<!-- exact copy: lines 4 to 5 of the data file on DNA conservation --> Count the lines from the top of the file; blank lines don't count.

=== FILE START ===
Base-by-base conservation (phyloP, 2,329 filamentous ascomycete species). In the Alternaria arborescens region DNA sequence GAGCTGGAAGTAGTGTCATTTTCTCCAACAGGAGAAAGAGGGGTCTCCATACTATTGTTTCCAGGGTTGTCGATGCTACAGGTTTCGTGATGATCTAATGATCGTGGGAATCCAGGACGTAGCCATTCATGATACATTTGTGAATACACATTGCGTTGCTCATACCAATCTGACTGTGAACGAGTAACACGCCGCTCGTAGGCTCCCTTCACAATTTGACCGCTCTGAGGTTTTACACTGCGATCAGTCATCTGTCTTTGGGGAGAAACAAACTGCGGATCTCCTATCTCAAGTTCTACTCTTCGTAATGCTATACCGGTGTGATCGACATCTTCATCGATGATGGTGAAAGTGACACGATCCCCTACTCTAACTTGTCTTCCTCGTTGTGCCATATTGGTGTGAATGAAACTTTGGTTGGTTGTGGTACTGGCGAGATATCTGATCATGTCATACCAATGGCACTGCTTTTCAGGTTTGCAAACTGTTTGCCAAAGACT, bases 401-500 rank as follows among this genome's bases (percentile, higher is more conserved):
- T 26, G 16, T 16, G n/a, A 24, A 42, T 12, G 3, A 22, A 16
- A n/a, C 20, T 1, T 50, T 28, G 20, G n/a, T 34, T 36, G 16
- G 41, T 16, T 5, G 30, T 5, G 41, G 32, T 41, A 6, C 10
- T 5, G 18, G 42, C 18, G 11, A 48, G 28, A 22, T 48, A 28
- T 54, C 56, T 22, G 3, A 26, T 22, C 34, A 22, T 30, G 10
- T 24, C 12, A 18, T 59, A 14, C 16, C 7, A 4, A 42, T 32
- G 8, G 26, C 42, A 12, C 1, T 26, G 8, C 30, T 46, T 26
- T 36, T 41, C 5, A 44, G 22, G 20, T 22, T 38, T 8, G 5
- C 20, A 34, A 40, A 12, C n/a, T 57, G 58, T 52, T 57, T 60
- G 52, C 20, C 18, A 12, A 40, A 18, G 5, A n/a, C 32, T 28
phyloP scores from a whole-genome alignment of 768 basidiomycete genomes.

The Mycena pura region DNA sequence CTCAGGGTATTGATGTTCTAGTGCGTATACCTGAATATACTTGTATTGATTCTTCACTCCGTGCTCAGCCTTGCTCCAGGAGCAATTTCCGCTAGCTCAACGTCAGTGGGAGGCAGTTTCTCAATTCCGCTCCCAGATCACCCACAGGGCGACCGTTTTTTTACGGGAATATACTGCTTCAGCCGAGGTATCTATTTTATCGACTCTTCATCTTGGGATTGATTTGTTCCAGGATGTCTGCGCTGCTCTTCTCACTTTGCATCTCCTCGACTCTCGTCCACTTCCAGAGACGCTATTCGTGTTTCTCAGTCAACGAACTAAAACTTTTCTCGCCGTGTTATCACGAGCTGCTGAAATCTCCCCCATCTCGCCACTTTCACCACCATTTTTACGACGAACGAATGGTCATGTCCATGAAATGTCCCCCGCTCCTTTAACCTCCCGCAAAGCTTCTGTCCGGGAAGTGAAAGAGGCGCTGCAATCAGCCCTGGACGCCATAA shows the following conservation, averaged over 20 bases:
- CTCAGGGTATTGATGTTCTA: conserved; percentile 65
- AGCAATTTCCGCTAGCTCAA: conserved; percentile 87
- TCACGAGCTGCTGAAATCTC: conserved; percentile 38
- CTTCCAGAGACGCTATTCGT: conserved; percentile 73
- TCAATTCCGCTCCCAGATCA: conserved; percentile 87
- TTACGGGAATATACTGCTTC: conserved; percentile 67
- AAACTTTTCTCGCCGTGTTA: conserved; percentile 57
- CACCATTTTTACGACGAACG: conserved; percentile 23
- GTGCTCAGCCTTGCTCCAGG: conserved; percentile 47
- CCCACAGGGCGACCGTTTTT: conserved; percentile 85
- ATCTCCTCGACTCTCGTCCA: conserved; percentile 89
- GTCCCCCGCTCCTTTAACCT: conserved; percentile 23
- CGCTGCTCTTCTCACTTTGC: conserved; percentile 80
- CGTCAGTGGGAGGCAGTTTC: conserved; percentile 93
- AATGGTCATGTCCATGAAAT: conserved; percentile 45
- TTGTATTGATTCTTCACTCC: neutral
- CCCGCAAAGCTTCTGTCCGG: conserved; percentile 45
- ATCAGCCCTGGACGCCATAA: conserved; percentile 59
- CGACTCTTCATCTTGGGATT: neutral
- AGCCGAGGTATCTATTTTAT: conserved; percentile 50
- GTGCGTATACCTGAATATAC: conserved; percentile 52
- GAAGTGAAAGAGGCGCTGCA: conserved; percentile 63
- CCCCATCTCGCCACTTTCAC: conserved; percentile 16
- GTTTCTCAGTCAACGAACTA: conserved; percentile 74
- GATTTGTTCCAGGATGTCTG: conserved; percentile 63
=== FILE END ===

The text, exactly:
- G 41, T 16, T 5, G 30, T 5, G 41, G 32, T 41, A 6, C 10
- T 5, G 18, G 42, C 18, G 11, A 48, G 28, A 22, T 48, A 28